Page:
5. Andrew Dalke says:

    Crystallographic records are of course different than molecular formats and there are structures and cases which cannot be translated.
    You pointed out two such: treatment of implicit hydrogens/radicals, and occupancy. SD files can handle the first case, but “most systems don’t do it [correctly].” You do realize that if you generate the SD files then you get to influence that part of the process, and better ensure that any data “corruption” is minimized? You can even include fields in the tag section which help tools further on in the pipeline understand when and how a given connection table has problems.
    As for occupancy, yes, an SD file or a SMILES string is not a xtallographic data format. Some things don’t translate at all. How many records cannot be converted with any semblance of usability? 50%? 1%? 0.001%? How many can be translated with some loss of chemistry but in a still usable form? How many can be translated with loss of “other” information, like “iucr:_publ_contact_author_phone”? Can the conversion problems be identified and noted automatically?
    The OpenEye people have done some pretty good work (as certainly have people at PubChem) in doing chemistry perception of PDB structures, including handling these strange cases. It’s not easy, but also not unexplored territory. And you’re getting some pretty strong feedback which suggests that people would like that data, and probably would like it enough to write their own conversion codes, which will silently corrupt things worse than anything you would do.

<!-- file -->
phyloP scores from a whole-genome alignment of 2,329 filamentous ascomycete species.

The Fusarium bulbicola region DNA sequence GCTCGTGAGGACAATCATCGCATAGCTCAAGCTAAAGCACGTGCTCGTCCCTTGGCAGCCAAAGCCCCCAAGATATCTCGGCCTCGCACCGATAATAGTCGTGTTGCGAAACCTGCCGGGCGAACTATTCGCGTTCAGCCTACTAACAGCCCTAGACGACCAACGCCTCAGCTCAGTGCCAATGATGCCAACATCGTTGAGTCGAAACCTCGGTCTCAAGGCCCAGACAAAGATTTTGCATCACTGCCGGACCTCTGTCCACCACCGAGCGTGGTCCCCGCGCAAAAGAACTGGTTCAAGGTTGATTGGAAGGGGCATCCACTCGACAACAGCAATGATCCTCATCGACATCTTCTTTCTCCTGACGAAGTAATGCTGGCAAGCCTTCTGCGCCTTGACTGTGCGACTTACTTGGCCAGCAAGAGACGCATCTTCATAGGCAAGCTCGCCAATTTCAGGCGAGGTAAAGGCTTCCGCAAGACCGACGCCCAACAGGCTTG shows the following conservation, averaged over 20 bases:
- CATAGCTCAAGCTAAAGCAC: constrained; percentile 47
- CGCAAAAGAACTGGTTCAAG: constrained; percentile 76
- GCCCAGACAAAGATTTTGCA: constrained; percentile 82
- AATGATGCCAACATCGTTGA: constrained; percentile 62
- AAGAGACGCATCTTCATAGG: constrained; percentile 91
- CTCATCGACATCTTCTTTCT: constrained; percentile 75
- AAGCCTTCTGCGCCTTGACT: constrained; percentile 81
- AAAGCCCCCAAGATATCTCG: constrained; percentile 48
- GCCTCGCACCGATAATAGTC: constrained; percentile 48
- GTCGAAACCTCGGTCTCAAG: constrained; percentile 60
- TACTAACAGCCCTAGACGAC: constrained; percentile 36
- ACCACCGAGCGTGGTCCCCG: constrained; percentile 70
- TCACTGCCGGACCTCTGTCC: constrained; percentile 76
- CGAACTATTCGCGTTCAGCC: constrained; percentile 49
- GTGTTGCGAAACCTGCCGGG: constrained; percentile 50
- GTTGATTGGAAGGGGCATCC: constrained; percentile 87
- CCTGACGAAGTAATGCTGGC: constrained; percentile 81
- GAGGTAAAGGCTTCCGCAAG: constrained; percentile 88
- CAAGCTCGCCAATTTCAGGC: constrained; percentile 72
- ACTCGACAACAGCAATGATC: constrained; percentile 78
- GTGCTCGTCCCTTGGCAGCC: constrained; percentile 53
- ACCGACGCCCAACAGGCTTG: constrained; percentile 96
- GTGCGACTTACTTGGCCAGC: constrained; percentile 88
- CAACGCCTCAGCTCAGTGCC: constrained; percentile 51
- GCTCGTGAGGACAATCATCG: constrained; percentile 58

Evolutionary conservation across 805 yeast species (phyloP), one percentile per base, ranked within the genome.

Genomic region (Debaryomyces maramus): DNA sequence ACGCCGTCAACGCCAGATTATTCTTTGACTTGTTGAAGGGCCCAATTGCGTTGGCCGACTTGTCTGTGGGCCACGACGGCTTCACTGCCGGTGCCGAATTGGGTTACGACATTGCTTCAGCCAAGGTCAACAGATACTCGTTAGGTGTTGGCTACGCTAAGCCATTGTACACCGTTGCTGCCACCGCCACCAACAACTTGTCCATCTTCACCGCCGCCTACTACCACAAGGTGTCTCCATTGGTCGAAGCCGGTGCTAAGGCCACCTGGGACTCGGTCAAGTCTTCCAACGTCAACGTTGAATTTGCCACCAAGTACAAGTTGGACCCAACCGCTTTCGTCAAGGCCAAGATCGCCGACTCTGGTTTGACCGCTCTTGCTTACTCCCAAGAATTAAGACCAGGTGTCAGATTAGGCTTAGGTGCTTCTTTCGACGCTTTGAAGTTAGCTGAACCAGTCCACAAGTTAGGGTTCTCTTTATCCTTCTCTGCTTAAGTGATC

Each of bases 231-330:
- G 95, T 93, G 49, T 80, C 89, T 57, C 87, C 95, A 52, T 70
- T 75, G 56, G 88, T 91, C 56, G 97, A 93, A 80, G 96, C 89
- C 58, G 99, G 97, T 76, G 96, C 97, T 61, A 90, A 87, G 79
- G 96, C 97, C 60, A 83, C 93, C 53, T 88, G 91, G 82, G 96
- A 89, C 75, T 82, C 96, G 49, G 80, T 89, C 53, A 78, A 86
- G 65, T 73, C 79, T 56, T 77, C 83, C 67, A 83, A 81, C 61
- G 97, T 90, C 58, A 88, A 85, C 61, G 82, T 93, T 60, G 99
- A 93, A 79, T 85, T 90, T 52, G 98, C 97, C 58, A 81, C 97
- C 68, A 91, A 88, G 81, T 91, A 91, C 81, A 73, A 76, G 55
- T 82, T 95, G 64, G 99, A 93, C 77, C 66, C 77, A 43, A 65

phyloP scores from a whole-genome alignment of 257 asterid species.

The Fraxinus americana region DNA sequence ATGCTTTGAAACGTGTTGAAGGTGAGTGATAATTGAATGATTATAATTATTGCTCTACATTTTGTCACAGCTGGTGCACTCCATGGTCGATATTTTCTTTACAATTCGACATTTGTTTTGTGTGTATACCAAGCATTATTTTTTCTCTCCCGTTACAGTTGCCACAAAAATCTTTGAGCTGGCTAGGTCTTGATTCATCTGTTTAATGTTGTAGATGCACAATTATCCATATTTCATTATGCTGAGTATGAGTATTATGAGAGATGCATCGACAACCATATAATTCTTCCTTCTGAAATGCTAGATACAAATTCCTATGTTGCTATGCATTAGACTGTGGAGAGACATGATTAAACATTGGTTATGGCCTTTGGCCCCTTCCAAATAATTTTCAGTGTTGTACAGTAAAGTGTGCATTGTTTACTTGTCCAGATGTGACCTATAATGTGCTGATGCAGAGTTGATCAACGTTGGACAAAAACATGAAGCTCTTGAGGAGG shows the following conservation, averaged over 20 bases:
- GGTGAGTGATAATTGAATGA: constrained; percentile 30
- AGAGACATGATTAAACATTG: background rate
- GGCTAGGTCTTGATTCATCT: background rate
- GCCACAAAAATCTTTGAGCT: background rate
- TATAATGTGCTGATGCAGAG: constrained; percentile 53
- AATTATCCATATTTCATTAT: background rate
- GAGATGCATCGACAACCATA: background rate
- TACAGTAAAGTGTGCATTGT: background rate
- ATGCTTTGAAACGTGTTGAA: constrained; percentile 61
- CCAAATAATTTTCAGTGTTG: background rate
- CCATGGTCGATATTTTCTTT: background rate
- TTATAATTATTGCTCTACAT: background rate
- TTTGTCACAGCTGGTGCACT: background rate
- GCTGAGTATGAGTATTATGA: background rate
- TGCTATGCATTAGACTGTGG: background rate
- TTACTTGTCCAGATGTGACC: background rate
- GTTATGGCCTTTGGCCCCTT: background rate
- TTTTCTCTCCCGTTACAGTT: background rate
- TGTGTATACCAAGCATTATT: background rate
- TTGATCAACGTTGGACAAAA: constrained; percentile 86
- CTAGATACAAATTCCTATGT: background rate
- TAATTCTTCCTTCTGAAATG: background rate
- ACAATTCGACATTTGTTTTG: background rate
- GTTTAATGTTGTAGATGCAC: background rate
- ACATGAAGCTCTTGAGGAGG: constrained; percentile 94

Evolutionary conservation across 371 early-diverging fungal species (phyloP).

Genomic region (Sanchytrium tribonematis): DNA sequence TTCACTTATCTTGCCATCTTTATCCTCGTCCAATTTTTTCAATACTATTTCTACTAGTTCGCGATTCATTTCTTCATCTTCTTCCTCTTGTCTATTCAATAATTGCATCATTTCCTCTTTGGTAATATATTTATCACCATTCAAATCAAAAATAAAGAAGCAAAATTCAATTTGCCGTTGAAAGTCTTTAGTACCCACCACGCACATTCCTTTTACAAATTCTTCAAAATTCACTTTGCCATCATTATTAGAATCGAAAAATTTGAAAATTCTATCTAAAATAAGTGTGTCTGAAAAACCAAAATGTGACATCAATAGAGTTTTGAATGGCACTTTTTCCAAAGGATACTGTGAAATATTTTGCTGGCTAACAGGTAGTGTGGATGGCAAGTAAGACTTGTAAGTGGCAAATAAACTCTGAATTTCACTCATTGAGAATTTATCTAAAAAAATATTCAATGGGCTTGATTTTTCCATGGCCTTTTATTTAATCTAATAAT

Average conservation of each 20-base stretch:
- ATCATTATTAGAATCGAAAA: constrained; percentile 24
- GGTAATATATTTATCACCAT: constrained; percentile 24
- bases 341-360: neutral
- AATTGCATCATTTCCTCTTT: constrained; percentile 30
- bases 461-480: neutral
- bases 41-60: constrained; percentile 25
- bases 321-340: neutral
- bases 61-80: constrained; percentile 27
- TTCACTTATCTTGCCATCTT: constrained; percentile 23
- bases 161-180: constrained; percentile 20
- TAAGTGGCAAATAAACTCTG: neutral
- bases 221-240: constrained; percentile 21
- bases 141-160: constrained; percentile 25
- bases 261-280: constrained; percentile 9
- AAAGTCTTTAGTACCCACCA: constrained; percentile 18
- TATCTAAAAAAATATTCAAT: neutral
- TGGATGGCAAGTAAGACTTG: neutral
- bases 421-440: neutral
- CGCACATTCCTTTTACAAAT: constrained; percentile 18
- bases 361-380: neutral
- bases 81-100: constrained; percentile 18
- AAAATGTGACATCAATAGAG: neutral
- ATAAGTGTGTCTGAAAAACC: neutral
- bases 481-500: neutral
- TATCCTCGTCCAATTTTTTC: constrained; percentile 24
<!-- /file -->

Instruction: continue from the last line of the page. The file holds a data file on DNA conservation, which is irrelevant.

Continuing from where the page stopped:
6. pm286 says:

    (5) Thanks Andrew.
    I reckon 5-10% of entries have a disorder flag.
    “Can the conversion problems be identified and noted automatically?” not sure, it’s start to become research.
    “chemistry perception of […] structures” – Nick has done a great job in perception from coordinates alone.
    People see CrystalEye from their own perspective which varies. I can think of at least the following high-value views: